We would like to start this out by emphasizing that we have no desire to seek rivalry with the Northeastern Federation of Anarcho-Communists (NEFAC). In fact, we sympathize with the intentions of many of its members. As anarchists, we share two fundamental aims: the abolition of capitalism and the state. Such agreement on certain principles, however, does not render anarchist ideologies and organizations (such as NEFAC) immune to critique.

NEFAC, as defined by Northeastern Anarchist: The Magazine of the Northeastern Federation of Anarcho-Communists (see ‘contacts’ section of this zine), is an “organization of revolutionaries from the northeastern region of North America who identify with the communist tradition within anarchism. The federation is organized around the principles of theoretical coherence, tactical unity, collective responsibility, and federalism, and our activities include study and theoretical development, anarchist agitation and propaganda, and intervention within the class struggle.” This consists of a theoretically non-hierarchical federation of collectives from throughout the Northeast who agree to adhere to a set of rules and principles outlined in the NEFAC constitution. According to their web-page, a collective interested in joining NEFAC must “send a letter of written request of adhesion to the coordinating committee.” This step is followed by a series of bureaucratic and administrative procedures: voting, review, further correspondence, etc.

In researching this critique, we found the NEFAC organization to be even more bureaucratic, confusing, and seemingly incoherent than we originally expected. Reading through their federation’s policies was almost as interesting as filing our yearly federal tax forms.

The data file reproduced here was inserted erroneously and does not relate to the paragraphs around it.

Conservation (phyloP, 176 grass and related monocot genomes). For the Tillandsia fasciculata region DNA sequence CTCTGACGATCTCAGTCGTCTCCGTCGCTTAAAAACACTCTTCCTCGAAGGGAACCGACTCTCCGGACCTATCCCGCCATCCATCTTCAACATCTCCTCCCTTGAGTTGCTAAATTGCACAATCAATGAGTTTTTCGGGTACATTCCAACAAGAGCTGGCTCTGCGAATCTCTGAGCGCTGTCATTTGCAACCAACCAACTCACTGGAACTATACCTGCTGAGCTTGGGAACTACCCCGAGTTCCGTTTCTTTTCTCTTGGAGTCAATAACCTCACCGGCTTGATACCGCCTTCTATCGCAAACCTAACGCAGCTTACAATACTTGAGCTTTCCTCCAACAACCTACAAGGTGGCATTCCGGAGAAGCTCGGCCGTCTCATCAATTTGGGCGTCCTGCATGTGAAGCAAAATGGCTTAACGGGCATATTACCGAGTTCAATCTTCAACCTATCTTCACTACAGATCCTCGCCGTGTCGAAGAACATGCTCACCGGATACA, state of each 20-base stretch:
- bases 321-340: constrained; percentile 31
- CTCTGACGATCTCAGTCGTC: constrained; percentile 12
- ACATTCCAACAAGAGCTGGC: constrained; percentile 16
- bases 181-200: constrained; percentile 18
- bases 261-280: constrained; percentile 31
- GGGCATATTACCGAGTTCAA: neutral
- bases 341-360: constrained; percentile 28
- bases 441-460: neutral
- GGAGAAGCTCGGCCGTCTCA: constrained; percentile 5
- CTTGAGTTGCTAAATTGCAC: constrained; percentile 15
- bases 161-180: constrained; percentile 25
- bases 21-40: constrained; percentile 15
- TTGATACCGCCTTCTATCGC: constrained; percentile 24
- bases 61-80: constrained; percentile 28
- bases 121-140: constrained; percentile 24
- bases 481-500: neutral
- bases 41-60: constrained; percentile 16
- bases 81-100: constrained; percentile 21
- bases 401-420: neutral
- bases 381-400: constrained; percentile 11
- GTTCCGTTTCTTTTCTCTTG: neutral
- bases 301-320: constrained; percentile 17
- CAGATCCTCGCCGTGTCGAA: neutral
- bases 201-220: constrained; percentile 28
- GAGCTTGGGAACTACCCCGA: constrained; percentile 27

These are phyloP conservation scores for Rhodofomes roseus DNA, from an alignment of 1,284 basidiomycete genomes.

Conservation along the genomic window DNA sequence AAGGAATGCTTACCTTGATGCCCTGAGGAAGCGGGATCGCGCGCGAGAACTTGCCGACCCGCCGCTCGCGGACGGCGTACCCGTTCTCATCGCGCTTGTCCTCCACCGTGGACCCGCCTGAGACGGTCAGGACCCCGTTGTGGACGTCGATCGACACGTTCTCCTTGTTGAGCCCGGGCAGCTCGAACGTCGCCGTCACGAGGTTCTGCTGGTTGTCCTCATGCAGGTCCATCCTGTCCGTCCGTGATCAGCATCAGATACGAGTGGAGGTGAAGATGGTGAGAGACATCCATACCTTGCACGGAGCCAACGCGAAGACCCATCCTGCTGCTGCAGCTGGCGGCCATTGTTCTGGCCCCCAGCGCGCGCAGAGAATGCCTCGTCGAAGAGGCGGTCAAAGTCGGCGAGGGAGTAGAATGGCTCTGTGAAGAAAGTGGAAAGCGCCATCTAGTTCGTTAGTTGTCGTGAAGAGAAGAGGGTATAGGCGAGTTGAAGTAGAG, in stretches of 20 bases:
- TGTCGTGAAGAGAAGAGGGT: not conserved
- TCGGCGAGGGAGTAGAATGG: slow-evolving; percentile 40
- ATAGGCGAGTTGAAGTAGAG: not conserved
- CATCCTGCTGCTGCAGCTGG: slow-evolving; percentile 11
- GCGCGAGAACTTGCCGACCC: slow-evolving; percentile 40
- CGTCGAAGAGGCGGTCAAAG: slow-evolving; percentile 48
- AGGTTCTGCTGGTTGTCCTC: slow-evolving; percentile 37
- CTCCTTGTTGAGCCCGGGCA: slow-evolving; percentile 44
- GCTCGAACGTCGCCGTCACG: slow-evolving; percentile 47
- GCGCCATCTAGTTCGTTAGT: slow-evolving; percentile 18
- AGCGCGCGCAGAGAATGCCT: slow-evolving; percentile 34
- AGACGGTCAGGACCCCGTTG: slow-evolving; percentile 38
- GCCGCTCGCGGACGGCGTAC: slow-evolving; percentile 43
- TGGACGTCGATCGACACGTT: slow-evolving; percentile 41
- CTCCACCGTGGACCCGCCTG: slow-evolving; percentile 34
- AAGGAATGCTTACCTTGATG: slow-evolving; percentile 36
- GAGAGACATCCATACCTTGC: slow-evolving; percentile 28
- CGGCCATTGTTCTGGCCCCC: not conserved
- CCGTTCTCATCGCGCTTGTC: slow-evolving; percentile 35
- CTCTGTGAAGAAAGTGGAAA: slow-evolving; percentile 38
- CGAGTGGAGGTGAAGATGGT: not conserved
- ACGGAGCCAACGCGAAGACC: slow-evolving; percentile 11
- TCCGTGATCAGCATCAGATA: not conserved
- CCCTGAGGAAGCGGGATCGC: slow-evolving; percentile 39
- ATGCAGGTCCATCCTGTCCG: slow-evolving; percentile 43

Our primary critique of NEFAC is their highly bureaucratic structure. We think anarchist organizations should be reflective of the society they are striving to actualize. Having grown up amidst the alienation of an already bureaucratic and impersonal society, we have no interest in maintaining bureaucratic structures once this society is destroyed. Therefore we find NEFAC’s insistence on the use of heavily bureaucratic organizational models to be incompatible with the society we wish to create.

NEFAC’s organizational structure rests on an adherence to the ideology of “anarcho-communism.” Without going into great detail (for such a topic could be the subject of a whole other essay) we wish to provide a brief critique of this ideology as it is presented by NEFAC.

Flipping through the pages of Northeastern Anarchist and other NEFAC literature, we found it difficult to figure out exactly what it is NEFAC stands for. Such publications seem to consist (as can be seen in the quote in the second paragraph of this essay) of rhetoric and played-out revolutionary clichés, with little content or actual critical analysis. NEFAC also tends to embrace the revolutionary theory of Peter Kropotkin and other anarchists from the late 1800s — early 1900s. While some of these writings maintain their relevance, they need to be updated to address the vast changes inflicted upon society by capitalism, industry, and the state over the past 100 years. By failing to do so, NEFAC remains clinging to the antiquated ideals of a bygone past.

Among NEFAC, several collectives are assigned roles such as “General Secretariat — English,” “General Secretariat — Francophone,” and “International Secretariat.” We are bewildered as to what practical purpose these groups serve. They seem to create an unnecessary division of labor and a possible tendency towards hierarchies. It appears to us that the primary activities of NEFAC are concerned with perpetuating its federation, rather than encouraging and participating in actual autonomist class struggle.

Having said that we do not seek rivalry with NEFAC, we nonetheless encourage correspondence and reciprocation with groups and individuals interested in ideas similar to those presented in this publication. Thus we aren’t proposing the establishment of another federation, but a series of relations and informal networks. We look forward to hearing from others and hope that this essay will encourage critical thought within the federation.